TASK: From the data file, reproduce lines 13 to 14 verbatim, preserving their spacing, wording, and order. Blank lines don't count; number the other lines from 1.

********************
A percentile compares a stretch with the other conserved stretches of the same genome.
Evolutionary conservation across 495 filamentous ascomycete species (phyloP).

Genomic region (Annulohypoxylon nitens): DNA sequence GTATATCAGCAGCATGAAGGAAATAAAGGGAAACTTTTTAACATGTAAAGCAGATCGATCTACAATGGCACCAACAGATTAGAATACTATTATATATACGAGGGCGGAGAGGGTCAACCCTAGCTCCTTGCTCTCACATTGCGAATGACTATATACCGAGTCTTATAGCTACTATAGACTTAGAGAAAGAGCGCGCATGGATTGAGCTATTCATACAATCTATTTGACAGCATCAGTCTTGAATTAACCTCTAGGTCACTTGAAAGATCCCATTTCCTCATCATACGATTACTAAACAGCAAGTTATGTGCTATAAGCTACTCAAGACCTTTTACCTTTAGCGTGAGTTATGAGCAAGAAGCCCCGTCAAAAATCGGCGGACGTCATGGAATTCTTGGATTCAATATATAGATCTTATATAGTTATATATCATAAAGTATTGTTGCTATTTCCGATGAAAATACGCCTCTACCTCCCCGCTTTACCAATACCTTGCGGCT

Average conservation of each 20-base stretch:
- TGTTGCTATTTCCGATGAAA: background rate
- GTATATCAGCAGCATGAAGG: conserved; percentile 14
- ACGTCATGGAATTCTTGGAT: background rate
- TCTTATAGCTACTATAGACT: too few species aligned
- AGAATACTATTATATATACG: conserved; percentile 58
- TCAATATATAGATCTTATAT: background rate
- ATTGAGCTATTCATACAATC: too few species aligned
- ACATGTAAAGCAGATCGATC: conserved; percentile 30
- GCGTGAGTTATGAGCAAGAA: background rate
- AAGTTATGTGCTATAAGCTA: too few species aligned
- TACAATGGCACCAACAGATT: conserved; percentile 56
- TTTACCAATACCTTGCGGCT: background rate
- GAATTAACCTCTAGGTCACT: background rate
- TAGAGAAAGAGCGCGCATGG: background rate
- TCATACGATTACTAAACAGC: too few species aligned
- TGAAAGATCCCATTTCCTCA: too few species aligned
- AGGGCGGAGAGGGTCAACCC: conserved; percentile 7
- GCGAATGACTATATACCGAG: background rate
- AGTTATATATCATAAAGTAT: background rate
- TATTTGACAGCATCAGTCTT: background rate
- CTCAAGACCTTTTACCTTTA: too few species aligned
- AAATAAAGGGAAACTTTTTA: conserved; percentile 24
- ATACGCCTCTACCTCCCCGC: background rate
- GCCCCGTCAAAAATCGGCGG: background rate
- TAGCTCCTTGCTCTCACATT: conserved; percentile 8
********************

- GCGTGAGTTATGAGCAAGAA: background rate
- AAGTTATGTGCTATAAGCTA: too few species aligned